“I think that's really important because there's always some hesitancy about whether or not to diagnose Alzheimer's disease,” Sano said. “And what you can see is that it is important to get the evaluation. It will tell you a little bit about your prognosis and what you might expect over time.”
There's no way to know why these differences in decline exist, but it could be based on how Alzheimer's or dementia affects specific regions of the brain, Pillai said.
A brain region affected by dementia might produce specific early symptoms, and that region might also be prone to rapid decline.
Another potential explanation might involve how these early symptoms affect a person's everyday life, Pillai said.
“Let's say someone has a memory problem, but they can still function independently in their daily routine, because their routine has been pretty consistent over a period of time for them, so they're able to function within that specific limitation,” he said.
“Whereas if you have changes like language problems, that limits your ability to go out and make things happen in society. Your social life changes pretty significantly. Or if you have a spatial problem, it's difficult to navigate outside of home, outside of your comfort zone. If you have judgment issues, you cannot take on any new projects pretty early,” Pillai continued.
So those things start affecting daily functioning much earlier than memory issues, which people can likely compensate for longer, he suggested.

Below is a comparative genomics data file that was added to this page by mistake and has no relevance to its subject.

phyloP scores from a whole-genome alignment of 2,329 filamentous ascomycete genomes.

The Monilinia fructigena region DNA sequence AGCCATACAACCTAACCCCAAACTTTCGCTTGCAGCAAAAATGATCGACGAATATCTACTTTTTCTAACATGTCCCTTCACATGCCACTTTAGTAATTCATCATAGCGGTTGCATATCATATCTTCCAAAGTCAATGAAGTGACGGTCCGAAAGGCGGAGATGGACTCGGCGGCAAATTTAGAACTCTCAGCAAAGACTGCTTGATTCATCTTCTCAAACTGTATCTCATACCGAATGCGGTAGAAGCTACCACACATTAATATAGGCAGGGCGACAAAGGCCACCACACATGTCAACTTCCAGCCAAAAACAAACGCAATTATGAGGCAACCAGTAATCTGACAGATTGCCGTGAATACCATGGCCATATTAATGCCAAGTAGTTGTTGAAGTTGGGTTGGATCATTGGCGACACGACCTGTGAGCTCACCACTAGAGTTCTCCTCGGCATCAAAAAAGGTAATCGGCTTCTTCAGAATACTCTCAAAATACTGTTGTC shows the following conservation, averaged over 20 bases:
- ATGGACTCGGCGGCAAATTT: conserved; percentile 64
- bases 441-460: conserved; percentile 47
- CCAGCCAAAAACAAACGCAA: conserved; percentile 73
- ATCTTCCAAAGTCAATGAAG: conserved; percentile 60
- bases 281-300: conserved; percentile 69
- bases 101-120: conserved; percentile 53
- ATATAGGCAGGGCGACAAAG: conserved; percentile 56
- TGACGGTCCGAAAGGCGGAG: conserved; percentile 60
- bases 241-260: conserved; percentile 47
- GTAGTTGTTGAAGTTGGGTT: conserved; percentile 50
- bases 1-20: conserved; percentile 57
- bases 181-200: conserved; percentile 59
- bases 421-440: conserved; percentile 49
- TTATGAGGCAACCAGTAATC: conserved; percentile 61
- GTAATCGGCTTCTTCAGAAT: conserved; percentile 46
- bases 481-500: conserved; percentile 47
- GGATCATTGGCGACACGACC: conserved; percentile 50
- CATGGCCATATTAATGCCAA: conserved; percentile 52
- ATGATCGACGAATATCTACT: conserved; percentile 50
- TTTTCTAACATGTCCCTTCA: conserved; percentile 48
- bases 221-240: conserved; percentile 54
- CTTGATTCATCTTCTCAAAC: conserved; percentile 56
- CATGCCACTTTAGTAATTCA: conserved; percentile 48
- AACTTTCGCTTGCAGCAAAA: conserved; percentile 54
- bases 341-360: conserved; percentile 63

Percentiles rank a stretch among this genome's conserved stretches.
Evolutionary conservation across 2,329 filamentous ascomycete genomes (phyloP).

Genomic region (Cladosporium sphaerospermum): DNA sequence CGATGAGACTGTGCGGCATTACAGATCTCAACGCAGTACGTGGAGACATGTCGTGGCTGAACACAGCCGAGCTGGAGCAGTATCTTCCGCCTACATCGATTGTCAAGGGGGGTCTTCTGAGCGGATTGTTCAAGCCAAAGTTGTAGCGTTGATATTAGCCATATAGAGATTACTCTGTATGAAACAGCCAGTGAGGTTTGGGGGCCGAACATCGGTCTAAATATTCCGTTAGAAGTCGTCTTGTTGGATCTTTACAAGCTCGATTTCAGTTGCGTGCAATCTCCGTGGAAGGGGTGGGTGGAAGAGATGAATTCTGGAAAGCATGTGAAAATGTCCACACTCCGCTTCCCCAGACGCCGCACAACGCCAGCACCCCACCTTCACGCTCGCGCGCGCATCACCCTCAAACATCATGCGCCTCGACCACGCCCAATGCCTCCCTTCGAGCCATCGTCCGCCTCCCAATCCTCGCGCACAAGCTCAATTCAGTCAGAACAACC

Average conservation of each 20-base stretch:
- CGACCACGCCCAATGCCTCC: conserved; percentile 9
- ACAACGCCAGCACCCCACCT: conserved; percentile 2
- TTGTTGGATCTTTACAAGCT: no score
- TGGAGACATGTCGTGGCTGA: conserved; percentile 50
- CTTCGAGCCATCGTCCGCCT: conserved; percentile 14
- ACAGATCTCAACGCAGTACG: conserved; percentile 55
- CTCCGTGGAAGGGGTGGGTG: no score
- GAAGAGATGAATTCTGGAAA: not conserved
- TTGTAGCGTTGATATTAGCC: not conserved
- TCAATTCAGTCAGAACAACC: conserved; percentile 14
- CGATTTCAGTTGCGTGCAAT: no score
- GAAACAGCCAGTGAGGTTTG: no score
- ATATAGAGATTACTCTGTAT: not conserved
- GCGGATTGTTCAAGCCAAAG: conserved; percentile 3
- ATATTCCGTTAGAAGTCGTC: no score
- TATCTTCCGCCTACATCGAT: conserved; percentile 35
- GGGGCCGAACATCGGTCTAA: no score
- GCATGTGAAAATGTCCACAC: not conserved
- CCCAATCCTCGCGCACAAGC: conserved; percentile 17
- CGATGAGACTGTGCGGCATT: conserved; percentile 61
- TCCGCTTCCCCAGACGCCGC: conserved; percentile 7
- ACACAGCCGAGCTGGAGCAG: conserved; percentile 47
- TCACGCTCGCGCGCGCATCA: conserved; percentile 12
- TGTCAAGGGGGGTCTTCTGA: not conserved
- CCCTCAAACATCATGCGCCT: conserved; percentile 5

Claire Sexton, the Alzheimer's Association senior director of scientific programs and outreach, agreed with Pillai.
“If language abilities and executive functioning are somewhat preserved, this may limit the rate of decline in overall cognition and functioning,” she said.
Researchers said the difference in the speed of decline is enough that it could have biased the clinical trials that led to the approval of the Alzheimer's drugs Aduhelm (aducanumab) and Leqembi (lecanemab).
“Future clinical trials might have to be more careful in making sure that people with memory or non-memory problems are equally balanced in both the drug and the placebo arms, so there's no bias in terms of measuring effectiveness,” Pillai said.
He doubts that these symptoms could be used to determine who might benefit from the new Alzheimer's drugs.
“If future studies show that the disease itself is very different for memory problems versus other non-memory changes, then it might have future implications for therapies,” Pillai said. “But we're not there yet.
But Sano said the symptoms might give doctors an idea of what to expect from the drug in specific patients.
“If you knew that a person's first symptom was one of these other ones and you might expect that they were going to deteriorate more rapidly, then your expectation of the treatment might be that it could still have an effect but it might not be as effective as it is if someone didn't have those additional symptoms,” Sano said.
The findings were recently published online in the journal Alzheimer's & Dementia.
The Alzheimer's Association has more about early signs of Alzheimer's.
SOURCES: Jagan Pillai, MD, PhD, neurologist, Cleveland Clinic Center for Brain Health, Ohio; Mary Sano, PhD, director, Alzheimer's Disease Research Center at Mount Sinai, New York City; Claire Sexton, DPhil, senior director of scientific programs and outreach, Alzheimer's Association, Chicago; Alzheimer's & Dementia, Dec. 20, 2022